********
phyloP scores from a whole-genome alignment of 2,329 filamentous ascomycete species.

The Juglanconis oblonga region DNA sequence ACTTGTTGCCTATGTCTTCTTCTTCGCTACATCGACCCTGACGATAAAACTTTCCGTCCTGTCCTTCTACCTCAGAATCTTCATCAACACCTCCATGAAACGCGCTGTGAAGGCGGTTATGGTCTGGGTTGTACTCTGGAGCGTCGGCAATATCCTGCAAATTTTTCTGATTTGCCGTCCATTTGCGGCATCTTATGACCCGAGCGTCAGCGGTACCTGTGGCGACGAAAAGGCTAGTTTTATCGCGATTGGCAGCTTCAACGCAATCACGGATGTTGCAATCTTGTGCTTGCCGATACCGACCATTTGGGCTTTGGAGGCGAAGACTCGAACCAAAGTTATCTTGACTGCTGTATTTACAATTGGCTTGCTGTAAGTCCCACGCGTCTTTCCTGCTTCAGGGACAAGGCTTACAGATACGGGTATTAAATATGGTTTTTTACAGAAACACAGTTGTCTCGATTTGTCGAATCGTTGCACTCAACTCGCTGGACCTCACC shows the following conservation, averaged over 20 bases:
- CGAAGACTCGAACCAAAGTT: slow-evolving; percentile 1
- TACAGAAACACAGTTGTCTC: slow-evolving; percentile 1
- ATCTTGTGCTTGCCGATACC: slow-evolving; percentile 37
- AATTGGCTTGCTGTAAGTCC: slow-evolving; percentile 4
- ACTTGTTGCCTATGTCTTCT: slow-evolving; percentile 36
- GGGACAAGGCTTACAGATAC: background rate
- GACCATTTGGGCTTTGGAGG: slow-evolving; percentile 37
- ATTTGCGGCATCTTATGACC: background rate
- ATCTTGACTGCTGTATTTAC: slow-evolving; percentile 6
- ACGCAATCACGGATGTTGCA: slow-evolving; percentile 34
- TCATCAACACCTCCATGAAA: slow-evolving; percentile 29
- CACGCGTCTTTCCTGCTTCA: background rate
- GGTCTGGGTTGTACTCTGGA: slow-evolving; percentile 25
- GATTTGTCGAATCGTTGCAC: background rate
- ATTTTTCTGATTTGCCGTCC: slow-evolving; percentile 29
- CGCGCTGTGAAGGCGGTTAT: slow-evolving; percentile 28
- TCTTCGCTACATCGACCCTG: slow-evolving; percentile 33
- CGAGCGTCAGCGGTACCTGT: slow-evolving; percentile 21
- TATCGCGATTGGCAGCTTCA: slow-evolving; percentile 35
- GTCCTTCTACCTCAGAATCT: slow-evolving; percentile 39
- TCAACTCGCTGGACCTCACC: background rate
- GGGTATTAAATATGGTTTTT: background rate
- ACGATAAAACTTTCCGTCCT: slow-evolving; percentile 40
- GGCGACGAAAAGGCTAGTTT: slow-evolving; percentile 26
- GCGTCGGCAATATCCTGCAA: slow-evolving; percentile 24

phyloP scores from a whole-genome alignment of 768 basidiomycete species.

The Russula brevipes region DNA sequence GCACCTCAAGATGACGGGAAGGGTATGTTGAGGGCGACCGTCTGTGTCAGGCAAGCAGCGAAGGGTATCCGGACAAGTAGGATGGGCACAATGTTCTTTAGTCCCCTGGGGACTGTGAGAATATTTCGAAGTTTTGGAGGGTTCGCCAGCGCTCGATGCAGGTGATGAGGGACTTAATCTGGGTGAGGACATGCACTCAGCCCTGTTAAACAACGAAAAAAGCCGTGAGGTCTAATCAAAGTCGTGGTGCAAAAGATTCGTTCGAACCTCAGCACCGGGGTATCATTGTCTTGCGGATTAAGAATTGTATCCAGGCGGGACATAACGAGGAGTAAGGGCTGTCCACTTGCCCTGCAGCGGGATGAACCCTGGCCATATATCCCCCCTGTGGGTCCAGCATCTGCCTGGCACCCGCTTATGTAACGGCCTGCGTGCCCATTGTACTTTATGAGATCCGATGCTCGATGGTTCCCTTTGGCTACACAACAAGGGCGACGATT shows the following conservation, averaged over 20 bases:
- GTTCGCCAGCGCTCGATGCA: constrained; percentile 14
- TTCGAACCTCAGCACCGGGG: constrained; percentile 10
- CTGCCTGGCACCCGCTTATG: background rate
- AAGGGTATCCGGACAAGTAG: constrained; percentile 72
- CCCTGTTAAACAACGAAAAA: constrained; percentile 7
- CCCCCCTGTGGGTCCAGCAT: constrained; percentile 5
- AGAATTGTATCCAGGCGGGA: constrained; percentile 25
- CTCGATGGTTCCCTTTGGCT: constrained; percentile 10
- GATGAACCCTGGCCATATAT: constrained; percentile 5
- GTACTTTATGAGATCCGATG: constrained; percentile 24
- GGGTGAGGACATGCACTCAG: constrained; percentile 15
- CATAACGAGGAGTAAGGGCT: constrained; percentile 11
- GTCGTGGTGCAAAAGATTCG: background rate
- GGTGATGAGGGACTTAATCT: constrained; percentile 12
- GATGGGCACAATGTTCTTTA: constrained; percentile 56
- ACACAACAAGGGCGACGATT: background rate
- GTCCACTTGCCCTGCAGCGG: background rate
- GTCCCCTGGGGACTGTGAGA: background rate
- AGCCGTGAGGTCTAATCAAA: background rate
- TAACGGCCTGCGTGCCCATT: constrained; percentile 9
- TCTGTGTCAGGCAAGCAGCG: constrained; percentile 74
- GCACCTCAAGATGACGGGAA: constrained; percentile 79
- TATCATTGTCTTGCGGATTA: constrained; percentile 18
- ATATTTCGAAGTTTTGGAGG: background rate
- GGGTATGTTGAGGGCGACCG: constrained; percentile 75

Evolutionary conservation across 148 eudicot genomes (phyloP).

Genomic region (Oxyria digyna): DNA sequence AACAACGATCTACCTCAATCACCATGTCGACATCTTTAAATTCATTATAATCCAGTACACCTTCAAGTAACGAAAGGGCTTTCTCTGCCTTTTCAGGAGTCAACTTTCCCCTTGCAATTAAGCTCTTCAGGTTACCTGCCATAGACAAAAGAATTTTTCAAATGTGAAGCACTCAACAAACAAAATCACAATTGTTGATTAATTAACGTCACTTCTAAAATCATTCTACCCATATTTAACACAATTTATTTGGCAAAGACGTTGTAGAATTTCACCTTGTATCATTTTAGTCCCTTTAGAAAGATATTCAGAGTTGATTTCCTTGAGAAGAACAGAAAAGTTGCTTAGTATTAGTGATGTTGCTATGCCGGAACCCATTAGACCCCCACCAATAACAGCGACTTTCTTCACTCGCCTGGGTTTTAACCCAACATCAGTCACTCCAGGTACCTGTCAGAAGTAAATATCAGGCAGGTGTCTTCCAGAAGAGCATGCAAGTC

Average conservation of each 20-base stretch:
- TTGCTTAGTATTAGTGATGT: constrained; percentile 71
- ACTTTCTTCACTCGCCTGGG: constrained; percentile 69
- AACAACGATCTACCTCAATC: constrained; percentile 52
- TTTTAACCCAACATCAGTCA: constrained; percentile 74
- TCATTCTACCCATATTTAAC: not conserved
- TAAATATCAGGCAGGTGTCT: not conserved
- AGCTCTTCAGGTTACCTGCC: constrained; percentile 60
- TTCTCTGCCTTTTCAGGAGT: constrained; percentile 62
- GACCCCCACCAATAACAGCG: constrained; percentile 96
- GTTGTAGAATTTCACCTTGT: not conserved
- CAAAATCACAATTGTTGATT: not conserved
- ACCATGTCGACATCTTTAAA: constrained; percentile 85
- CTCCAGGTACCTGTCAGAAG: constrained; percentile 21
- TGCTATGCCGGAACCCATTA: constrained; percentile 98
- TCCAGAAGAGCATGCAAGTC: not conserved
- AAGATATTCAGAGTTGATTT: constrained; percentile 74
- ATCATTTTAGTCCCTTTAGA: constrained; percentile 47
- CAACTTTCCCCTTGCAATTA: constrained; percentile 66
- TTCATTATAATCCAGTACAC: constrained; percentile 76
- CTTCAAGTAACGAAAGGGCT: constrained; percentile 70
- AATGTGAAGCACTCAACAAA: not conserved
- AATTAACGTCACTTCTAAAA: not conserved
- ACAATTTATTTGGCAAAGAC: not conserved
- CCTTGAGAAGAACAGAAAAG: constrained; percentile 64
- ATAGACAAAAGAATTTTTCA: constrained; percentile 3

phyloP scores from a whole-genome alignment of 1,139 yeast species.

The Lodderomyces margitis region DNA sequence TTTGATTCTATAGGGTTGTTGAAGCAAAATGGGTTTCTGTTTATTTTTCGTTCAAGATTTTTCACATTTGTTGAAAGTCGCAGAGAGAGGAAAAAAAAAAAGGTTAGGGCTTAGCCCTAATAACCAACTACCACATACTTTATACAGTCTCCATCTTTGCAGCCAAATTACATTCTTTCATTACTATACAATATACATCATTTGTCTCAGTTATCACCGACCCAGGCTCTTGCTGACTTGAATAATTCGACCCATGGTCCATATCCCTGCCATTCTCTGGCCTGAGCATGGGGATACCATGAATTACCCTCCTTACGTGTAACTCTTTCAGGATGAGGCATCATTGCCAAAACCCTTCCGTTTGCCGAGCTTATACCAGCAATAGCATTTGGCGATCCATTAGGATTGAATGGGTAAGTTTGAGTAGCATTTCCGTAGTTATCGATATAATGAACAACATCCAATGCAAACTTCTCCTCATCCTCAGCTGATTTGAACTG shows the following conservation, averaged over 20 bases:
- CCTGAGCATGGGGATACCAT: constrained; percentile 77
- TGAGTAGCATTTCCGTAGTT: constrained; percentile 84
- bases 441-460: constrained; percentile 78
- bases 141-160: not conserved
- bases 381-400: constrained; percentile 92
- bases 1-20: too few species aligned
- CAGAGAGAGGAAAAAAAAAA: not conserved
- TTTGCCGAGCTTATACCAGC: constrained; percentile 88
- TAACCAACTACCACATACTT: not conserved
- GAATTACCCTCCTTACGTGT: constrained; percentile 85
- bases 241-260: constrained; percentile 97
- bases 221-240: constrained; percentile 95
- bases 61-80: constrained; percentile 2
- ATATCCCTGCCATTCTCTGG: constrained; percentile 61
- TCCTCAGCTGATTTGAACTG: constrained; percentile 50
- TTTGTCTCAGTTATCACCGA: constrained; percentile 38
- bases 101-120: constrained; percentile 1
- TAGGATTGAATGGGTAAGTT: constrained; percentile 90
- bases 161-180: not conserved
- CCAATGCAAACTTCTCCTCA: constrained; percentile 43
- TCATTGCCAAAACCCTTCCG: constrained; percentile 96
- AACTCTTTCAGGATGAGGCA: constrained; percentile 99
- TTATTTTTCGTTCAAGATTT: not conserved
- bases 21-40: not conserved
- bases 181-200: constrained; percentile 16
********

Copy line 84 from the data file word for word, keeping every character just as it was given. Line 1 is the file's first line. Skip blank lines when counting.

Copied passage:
The Lodderomyces margitis region DNA sequence TTTGATTCTATAGGGTTGTTGAAGCAAAATGGGTTTCTGTTTATTTTTCGTTCAAGATTTTTCACATTTGTTGAAAGTCGCAGAGAGAGGAAAAAAAAAAAGGTTAGGGCTTAGCCCTAATAACCAACTACCACATACTTTATACAGTCTCCATCTTTGCAGCCAAATTACATTCTTTCATTACTATACAATATACATCATTTGTCTCAGTTATCACCGACCCAGGCTCTTGCTGACTTGAATAATTCGACCCATGGTCCATATCCCTGCCATTCTCTGGCCTGAGCATGGGGATACCATGAATTACCCTCCTTACGTGTAACTCTTTCAGGATGAGGCATCATTGCCAAAACCCTTCCGTTTGCCGAGCTTATACCAGCAATAGCATTTGGCGATCCATTAGGATTGAATGGGTAAGTTTGAGTAGCATTTCCGTAGTTATCGATATAATGAACAACATCCAATGCAAACTTCTCCTCATCCTCAGCTGATTTGAACTG shows the following conservation, averaged over 20 bases: